Yahoo Finance is reporting today that America has posted its first full month as a net exporter of crude and petroleum products since government records began in 1949.
The article reports:
The nation exported 89,000 barrels a day more than it imported in September, according to data from the Energy Information Administration Friday. While the U.S. has previously reported net exports on a weekly basis, today’s figures mark a key milestone that few would have predicted just a decade ago, before the onset of the shale boom.
President Donald Trump has touted American energy independence, saying that the nation is moving away from relying on foreign oil. While the net exports show decreasing reliance on imports, the U.S. still continues to buy heavy crude oil from other nations to meet the needs of its refineries. It also buys refined products when they are available for a lower cost from foreign suppliers.
“The U.S. return to being a net exporter serves to remind how the oil industry can deliver surprises — in this case, the shale oil revolution – that upend global oil prices, production, and trade flows,” said Bob McNally, a former energy adviser to President George W. Bush and president of the consulting firm Rapidan Energy Group.
Soaring output from shale deposits led by the Permian Basin of West Texas and New Mexico has been in main driver of the transition — but America’s status as a net exporter may be fragile. Many Texas wildcatters are predicting a rapid decline in production growth next year, while some Democratic contenders for the White House have called for a ban on fracking — the controversial drilling technique that unleashed the boom.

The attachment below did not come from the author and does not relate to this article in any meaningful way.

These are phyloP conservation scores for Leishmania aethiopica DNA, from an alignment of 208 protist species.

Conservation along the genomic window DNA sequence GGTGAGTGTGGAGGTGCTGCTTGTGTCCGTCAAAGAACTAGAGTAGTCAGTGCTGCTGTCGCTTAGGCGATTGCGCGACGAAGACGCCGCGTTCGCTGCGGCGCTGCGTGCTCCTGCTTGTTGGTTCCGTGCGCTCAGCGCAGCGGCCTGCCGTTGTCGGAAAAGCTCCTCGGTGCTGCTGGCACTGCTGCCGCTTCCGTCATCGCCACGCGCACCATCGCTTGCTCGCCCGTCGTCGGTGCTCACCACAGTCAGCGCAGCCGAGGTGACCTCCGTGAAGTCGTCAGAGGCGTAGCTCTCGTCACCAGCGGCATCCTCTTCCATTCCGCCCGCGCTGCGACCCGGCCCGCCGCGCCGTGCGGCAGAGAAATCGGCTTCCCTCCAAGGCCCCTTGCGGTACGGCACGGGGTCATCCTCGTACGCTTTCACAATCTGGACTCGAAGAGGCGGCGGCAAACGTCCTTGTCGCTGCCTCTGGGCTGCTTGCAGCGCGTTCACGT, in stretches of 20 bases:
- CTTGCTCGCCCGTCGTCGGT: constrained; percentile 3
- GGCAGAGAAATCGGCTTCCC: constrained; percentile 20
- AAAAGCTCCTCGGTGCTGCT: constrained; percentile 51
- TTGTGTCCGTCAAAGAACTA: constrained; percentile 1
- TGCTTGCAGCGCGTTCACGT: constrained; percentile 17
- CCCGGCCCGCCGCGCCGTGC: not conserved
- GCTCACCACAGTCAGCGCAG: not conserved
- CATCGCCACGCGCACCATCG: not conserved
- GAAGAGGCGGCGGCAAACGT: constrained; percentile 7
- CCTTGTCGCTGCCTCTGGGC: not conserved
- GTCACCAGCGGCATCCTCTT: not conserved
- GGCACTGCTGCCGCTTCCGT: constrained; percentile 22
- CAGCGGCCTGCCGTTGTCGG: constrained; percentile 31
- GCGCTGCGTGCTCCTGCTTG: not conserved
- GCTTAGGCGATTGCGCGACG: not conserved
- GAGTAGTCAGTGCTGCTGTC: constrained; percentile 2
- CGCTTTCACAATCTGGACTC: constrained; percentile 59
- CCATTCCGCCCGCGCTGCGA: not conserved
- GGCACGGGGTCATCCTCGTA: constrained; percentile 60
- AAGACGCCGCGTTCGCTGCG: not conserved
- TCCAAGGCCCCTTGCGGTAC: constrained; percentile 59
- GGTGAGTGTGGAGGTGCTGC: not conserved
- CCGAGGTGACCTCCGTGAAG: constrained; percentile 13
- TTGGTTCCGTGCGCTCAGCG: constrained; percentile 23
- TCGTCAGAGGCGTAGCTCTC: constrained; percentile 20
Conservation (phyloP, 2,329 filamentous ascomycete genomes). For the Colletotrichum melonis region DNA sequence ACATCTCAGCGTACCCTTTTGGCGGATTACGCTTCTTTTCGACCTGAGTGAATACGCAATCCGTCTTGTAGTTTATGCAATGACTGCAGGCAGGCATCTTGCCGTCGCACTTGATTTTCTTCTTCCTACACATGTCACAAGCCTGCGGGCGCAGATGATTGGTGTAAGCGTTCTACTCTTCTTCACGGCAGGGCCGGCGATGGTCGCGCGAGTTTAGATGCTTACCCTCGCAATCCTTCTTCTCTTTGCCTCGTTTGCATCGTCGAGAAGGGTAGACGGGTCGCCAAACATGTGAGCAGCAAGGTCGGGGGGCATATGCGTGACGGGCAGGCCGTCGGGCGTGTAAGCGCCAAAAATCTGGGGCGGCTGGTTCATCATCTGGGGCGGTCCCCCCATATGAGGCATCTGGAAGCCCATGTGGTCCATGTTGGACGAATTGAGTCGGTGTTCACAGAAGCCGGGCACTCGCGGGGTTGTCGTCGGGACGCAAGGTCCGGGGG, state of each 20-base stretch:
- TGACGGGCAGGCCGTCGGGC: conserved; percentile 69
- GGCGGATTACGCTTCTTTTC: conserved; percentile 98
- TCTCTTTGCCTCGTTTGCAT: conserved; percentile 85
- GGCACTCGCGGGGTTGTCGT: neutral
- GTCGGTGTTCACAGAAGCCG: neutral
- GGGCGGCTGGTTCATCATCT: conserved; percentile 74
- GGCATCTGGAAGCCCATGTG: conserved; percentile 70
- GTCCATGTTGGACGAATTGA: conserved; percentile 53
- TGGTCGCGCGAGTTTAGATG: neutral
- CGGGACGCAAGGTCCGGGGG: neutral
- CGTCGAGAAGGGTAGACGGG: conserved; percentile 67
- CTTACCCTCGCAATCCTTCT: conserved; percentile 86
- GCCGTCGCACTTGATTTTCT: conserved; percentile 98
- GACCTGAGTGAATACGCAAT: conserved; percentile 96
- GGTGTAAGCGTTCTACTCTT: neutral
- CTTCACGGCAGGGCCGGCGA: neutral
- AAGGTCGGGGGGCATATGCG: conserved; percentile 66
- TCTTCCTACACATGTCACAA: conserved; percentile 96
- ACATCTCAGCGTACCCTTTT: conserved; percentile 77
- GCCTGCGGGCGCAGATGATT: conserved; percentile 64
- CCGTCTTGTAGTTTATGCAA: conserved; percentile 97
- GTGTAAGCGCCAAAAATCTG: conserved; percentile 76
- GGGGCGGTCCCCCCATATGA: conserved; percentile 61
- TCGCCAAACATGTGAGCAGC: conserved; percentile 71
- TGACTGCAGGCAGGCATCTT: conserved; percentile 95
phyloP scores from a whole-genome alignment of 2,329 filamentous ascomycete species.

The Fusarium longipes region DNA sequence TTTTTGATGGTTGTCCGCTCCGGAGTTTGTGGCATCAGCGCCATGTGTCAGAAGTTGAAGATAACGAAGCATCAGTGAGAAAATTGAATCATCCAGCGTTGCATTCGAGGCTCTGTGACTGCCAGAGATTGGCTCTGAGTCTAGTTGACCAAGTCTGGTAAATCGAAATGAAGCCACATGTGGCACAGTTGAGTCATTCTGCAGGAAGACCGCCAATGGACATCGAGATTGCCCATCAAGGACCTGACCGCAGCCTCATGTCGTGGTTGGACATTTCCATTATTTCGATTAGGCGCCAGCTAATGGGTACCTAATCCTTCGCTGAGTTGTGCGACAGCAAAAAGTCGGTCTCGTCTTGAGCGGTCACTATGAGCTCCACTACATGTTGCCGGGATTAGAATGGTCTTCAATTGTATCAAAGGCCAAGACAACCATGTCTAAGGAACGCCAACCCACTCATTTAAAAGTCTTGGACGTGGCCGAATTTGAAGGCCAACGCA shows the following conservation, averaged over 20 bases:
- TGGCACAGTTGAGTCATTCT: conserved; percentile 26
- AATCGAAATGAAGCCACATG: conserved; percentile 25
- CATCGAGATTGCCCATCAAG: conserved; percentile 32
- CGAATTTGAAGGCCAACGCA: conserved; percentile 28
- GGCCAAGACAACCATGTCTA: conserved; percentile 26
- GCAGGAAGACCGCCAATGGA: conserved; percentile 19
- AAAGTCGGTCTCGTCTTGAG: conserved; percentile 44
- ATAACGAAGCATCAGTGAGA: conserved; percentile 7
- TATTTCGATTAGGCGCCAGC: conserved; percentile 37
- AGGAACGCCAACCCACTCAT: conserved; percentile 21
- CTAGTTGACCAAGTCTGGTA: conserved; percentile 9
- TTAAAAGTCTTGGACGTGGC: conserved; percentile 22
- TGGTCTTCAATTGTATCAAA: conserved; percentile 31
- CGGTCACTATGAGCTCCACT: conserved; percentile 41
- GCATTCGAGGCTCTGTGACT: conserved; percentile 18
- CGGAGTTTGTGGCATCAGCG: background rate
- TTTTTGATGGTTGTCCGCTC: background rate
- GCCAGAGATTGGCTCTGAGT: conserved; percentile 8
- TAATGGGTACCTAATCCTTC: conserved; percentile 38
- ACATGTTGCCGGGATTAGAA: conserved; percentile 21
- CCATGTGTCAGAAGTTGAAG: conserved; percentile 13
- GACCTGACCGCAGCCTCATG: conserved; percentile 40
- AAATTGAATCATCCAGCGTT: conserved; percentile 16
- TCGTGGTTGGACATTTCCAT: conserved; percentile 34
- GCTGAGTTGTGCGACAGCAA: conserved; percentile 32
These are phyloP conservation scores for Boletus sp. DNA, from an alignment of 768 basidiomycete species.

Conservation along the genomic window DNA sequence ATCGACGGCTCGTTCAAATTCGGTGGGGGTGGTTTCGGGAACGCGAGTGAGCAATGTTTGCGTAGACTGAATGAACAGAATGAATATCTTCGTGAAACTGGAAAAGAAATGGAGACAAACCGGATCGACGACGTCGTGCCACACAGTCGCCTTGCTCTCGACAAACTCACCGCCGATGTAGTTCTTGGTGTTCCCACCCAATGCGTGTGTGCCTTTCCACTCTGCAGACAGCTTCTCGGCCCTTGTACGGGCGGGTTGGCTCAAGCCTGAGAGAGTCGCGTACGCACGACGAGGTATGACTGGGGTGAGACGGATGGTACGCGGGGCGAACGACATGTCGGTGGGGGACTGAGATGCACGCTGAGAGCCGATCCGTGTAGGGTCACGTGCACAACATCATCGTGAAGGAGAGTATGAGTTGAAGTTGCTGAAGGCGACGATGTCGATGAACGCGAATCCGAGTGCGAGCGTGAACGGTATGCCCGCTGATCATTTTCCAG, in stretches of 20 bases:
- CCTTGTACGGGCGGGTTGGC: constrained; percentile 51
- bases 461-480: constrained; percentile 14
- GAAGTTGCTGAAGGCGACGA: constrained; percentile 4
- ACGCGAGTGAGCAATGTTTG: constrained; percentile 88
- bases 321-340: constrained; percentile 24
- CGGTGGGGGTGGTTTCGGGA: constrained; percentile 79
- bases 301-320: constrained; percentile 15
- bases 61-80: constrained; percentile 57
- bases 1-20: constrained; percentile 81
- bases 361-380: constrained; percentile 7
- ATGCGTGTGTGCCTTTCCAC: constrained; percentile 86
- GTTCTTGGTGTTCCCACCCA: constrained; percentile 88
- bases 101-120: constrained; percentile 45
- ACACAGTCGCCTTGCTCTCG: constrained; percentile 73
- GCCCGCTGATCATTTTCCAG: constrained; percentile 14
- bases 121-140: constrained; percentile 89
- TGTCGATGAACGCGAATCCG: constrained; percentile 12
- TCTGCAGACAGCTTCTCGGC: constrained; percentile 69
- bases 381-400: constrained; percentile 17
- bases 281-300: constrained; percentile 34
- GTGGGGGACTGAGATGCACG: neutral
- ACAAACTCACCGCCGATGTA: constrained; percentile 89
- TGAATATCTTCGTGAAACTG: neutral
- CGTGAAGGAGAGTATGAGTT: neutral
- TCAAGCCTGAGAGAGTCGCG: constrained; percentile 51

The article concludes:
Analysts at Rystad Energy said this week the U.S. is only months away from achieving energy independence, citing surging oil and gas output as well as the growth of renewables.
“Going forward, the United States will be energy independent on a monthly basis, and by 2030 total primary energy production will outpace primary energy demand by about 30%,” said Sindre Knutsson, vice president of Rystad Energy’s gas markets team.
So what does energy independence mean? It means that our foreign policy is no longer determined by our energy needs, but by forming alliances with countries with similar goals. It means that a change in the world production of oil will not result in the gas lines we saw in America in the 1970’s. It means that if Russia plays politics with the energy it supplies to Europe, we have the ability to step in and fill the need–ending the constant threat that Russia will cut off Europe’s fuel supply in the dead of winter. It means that in case of war, our ships and airplanes will have the fuel they need to fight.
Energy independence is a big deal. It is a goal that was seemingly unachievable until President Trump made it a priority. Thank you, Mr. President.